The Community of Creation – Book Now!

woodbrookeThe Community of Creation : expanding the circle of compassion

Friday 24 March 2017 – Sunday 26 March 2017

At the Quaker Study Centre – Woodbrooke

Ensuite Fee: £238.00, Standard Fee: £218.00

Course Details

Are you concerned with animal suffering? Do you question the moral justifications for their ill-treatment? Do you have an awareness of them as precious creatures of God? This course will introduce key themes in the field of Animal Theology within the context of the Quaker faith. Looking at biblical, Buddhist and scientific understanding, we will ask how our lives of active witness might realise the common bonds we share with other species, and extend our vision of the peaceable kingdom.

Course Leader Information

Martin Layton is a Senior Programme Leader at Woodbrooke. His interest is in exploring how Quaker spirituality strengthens our lives of active witness.
Steve Palmer is a teacher and a percussionist. The Gandhian idea of ahimsa has inspired him to look for practical ways to extend his own circle of compassion.  

For further details go to:

AIA Very Disappointed at Sham EFRA Enquiry Recommendation re RSPCA


The Animal Interfaith Alliance (AIA) is very disappointed at the newly released recommendation by EFRA that the RSPCA should be stripped of  its prosecution powers.  The recommendation comes from the EFRA Enquiry into the effectiveness of the Animal Welfare Act 2006 with regard to domestic pets, to which AIA submitted evidence earlier this year.

The enquiry was supposed to investigate important issues such as how effective the Animal Welfare Act 2006 was with regard to protecting companion animals, particularly in the area of online sales and advertising, and covered key issues such as the over-production of companion animals, puppy farms and the current crises in the numbers of unwanted dogs, cats and equines.

But it appears that these important issues have been overshadowed by the Enquiry’s recommendation that the RSPCA should be stripped of its prosecution powers. 

An AIA spokesperson said, ‘It is very disappointing that the EFRA Enquiry should make this recommendation and it appears that the whole enquiry was a sham, organised by a pro-foxhunting minority who dominated the committee to ensure that they would be protected from future prosecutions for their illegal hunting activities.  What a wasted opportunity to address the urgent issue of the over-production of companion animals’.

AIA applauds the excellent work of the RSPCA in enforcing current animal welfare legislation, often in very difficult circumstances.  It would be marvellous if the police, local authorities and the CPS fully took on this responsibility and it was not left to a charity to undertake this work.  But with their own issues over the allocation of their limited resources, this hasn’t happened and is unlikely to happen in the future.  If the RSPCA does not prosecute and enforce existing animal welfare legislation, then who will protect the most vulnerable animals in our society?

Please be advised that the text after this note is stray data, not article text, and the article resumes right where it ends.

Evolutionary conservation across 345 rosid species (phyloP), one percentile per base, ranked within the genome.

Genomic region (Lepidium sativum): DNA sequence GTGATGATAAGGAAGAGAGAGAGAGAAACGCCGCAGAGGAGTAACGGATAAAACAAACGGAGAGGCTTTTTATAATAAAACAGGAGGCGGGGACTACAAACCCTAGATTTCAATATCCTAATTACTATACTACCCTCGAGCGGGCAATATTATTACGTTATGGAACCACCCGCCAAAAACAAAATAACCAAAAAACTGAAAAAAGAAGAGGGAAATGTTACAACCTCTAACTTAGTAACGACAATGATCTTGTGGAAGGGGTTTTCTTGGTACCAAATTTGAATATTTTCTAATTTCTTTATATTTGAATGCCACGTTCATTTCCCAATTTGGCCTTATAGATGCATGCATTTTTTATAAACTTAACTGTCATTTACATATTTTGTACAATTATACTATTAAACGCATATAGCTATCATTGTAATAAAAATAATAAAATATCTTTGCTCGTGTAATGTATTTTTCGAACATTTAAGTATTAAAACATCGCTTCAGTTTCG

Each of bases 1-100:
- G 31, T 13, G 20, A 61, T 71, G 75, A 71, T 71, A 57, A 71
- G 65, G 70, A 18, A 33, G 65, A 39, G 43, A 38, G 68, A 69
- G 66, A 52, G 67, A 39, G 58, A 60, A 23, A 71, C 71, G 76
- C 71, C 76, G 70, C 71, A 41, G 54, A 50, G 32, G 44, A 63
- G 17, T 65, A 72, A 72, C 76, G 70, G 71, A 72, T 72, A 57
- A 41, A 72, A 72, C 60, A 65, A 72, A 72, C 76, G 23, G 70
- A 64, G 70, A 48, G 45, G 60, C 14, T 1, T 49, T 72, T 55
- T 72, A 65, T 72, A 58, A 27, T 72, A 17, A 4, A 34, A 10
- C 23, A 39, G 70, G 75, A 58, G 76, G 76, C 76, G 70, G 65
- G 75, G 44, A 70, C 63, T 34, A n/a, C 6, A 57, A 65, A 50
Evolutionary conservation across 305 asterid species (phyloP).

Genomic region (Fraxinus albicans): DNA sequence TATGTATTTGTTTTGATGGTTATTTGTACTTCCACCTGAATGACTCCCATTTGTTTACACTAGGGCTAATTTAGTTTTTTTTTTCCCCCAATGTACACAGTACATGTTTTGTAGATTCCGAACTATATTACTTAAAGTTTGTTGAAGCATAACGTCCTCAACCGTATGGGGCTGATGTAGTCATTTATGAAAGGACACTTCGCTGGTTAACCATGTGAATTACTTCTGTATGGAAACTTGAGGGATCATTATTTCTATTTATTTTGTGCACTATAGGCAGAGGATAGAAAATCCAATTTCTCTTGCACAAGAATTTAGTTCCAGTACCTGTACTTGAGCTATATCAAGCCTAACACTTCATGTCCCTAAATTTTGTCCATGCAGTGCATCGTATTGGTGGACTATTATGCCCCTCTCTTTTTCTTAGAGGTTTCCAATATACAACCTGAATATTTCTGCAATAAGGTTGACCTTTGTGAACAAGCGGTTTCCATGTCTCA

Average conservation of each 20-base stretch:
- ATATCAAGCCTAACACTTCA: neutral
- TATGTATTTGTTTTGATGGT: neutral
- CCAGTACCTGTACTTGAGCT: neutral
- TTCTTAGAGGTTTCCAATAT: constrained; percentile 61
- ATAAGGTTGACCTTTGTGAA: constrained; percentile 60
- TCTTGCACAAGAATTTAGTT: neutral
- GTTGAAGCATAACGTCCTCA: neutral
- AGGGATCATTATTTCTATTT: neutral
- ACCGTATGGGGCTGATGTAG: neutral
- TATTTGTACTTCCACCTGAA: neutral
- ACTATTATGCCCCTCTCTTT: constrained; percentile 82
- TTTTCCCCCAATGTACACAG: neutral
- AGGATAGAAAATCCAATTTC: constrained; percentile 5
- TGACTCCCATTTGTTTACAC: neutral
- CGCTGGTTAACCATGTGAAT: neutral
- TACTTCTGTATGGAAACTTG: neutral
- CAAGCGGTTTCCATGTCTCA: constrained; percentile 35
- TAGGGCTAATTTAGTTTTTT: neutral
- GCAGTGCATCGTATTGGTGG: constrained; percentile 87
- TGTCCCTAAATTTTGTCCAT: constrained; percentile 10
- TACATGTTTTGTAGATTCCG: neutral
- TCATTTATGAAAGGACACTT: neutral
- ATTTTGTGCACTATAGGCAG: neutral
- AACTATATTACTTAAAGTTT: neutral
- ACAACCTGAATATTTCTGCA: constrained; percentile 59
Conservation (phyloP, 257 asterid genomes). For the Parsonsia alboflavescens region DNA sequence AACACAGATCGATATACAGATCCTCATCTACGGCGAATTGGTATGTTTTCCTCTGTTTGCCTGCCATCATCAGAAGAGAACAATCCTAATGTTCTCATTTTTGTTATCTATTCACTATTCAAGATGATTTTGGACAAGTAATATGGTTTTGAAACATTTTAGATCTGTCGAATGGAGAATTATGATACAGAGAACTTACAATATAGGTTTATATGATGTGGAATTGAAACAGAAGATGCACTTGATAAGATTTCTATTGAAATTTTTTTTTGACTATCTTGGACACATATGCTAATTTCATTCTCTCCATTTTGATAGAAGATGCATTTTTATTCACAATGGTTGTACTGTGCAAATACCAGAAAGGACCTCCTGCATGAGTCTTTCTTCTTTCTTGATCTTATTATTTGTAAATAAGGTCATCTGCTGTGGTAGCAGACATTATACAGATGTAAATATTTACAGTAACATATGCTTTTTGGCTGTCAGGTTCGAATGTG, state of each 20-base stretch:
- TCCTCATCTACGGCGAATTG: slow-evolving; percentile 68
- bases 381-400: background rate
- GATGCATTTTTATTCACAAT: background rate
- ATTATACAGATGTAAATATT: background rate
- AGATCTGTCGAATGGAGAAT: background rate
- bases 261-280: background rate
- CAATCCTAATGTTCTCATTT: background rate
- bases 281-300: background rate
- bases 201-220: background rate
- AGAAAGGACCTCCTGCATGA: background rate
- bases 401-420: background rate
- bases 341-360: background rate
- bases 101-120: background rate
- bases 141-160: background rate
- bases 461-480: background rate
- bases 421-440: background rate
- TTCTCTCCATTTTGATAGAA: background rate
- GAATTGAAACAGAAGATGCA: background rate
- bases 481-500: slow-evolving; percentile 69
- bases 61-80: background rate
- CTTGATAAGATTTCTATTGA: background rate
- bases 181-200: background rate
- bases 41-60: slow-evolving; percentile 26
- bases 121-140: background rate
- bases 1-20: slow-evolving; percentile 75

ASWA Animals in War Memorial Service 2016


AIA member organisations and many others remembered the animals who gave their lives in war at the ASWA memorial service for animals at the Park Lane Animals in War Memorial at 3.00pm on Sunday 13th November. 

The service was led by Revd. Dr Helen Hall and included readings from Revelations, War Horse and Glowworms; intercessions by Revd. Professor Martin Henig and an address by Pen Farthing of Nowzad Dogs.  After the two minutes silence, wreaths were laid for the millions of animals who have given their lives in war.

They had no choice.

ASWA Remembrance Service for Animals 2016

group-photoEveryone is welcome to the Anglican Society for the Welfare of Animals (ASWA) Remembrance Service for Animals at the Animal War Memorial, Park Lane, London on Sunday 13th November 2016 at 3pm in recognition of the animals who gave their services and lives in war and conflict.

The service, organised by  ASWA, is well attended by ASWA members, Catholic Concern for Animals (CCA) members,  members of all faiths,  representatives of secular organisations including Nowzad Dogs, HM Armed Forces, those who have travelled to attend the event as well as others who are simply moved and join as passers by.  The representatives lay wreaths during the service. 

Please come along and share your respects for the millions of fallen animals  – They had no choice.

Winchester first University to sign Creaturekind Commitment


On 2 November 2016, Winchester became the first university to sign the Creaturekind Commitment. This initiative, developed by Dr David Clough, Professor of Theological Ethics at the University of Chester, asks signatories to recognise the impacts of intensive farming on humans, animals and the environment, and to commit to a programme of reducing consumption of animal products, sourcing remaining products from higher welfare sources, setting goals for improved practice, and regularly reviewing them.

‘The University of Winchester is a Church foundation and a values-driven institution committed to high standards of environmental sustainability, Fairtrade practices and animal welfare,’ said Professor Elizabeth Stuart, who signed on behalf of the University during the Animal Welfare and Religion Symposium. ‘Signing the CreatureKind Commitment connects our values with our practice. Compassion is at the heart of our institution and we seek to improve the lives of animals used in the production of meat, dairy and eggs, and reduce the demand for animal products from factory farms.’

Find out more about Creaturekind here.